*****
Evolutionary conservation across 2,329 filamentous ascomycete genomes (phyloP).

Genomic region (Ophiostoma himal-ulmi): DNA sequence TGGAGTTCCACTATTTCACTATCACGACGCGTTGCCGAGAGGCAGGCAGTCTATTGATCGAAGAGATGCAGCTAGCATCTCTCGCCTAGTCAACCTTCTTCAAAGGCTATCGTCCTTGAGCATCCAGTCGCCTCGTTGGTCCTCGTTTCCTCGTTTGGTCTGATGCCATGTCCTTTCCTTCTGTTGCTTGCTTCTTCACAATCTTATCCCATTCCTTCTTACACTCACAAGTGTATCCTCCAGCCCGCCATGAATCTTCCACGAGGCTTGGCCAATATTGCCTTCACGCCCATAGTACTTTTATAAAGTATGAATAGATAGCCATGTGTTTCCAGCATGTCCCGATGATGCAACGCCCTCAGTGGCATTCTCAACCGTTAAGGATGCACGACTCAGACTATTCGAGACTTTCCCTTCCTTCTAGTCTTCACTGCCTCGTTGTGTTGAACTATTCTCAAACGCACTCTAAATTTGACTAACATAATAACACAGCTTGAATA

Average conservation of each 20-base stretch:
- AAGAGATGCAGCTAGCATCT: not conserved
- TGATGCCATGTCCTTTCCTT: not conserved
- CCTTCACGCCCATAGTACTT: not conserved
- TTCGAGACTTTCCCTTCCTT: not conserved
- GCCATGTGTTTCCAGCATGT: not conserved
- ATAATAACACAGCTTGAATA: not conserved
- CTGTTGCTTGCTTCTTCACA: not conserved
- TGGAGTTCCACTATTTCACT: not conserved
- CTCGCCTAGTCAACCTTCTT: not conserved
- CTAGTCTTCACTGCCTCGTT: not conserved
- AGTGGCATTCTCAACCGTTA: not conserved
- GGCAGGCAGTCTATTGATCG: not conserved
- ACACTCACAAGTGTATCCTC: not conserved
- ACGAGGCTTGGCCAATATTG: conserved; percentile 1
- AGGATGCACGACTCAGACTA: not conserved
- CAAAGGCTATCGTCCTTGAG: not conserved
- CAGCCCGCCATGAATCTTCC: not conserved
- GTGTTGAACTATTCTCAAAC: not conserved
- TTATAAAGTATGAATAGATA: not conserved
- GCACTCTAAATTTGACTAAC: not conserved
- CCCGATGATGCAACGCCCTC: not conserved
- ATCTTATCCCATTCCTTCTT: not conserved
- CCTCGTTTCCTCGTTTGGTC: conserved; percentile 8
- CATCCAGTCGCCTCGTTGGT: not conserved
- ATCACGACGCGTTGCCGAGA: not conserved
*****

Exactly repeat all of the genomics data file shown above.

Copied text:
Evolutionary conservation across 2,329 filamentous ascomycete genomes (phyloP).

Genomic region (Ophiostoma himal-ulmi): DNA sequence TGGAGTTCCACTATTTCACTATCACGACGCGTTGCCGAGAGGCAGGCAGTCTATTGATCGAAGAGATGCAGCTAGCATCTCTCGCCTAGTCAACCTTCTTCAAAGGCTATCGTCCTTGAGCATCCAGTCGCCTCGTTGGTCCTCGTTTCCTCGTTTGGTCTGATGCCATGTCCTTTCCTTCTGTTGCTTGCTTCTTCACAATCTTATCCCATTCCTTCTTACACTCACAAGTGTATCCTCCAGCCCGCCATGAATCTTCCACGAGGCTTGGCCAATATTGCCTTCACGCCCATAGTACTTTTATAAAGTATGAATAGATAGCCATGTGTTTCCAGCATGTCCCGATGATGCAACGCCCTCAGTGGCATTCTCAACCGTTAAGGATGCACGACTCAGACTATTCGAGACTTTCCCTTCCTTCTAGTCTTCACTGCCTCGTTGTGTTGAACTATTCTCAAACGCACTCTAAATTTGACTAACATAATAACACAGCTTGAATA

Average conservation of each 20-base stretch:
- AAGAGATGCAGCTAGCATCT: not conserved
- TGATGCCATGTCCTTTCCTT: not conserved
- CCTTCACGCCCATAGTACTT: not conserved
- TTCGAGACTTTCCCTTCCTT: not conserved
- GCCATGTGTTTCCAGCATGT: not conserved
- ATAATAACACAGCTTGAATA: not conserved
- CTGTTGCTTGCTTCTTCACA: not conserved
- TGGAGTTCCACTATTTCACT: not conserved
- CTCGCCTAGTCAACCTTCTT: not conserved
- CTAGTCTTCACTGCCTCGTT: not conserved
- AGTGGCATTCTCAACCGTTA: not conserved
- GGCAGGCAGTCTATTGATCG: not conserved
- ACACTCACAAGTGTATCCTC: not conserved
- ACGAGGCTTGGCCAATATTG: conserved; percentile 1
- AGGATGCACGACTCAGACTA: not conserved
- CAAAGGCTATCGTCCTTGAG: not conserved
- CAGCCCGCCATGAATCTTCC: not conserved
- GTGTTGAACTATTCTCAAAC: not conserved
- TTATAAAGTATGAATAGATA: not conserved
- GCACTCTAAATTTGACTAAC: not conserved
- CCCGATGATGCAACGCCCTC: not conserved
- ATCTTATCCCATTCCTTCTT: not conserved
- CCTCGTTTCCTCGTTTGGTC: conserved; percentile 8
- CATCCAGTCGCCTCGTTGGT: not conserved
- ATCACGACGCGTTGCCGAGA: not conserved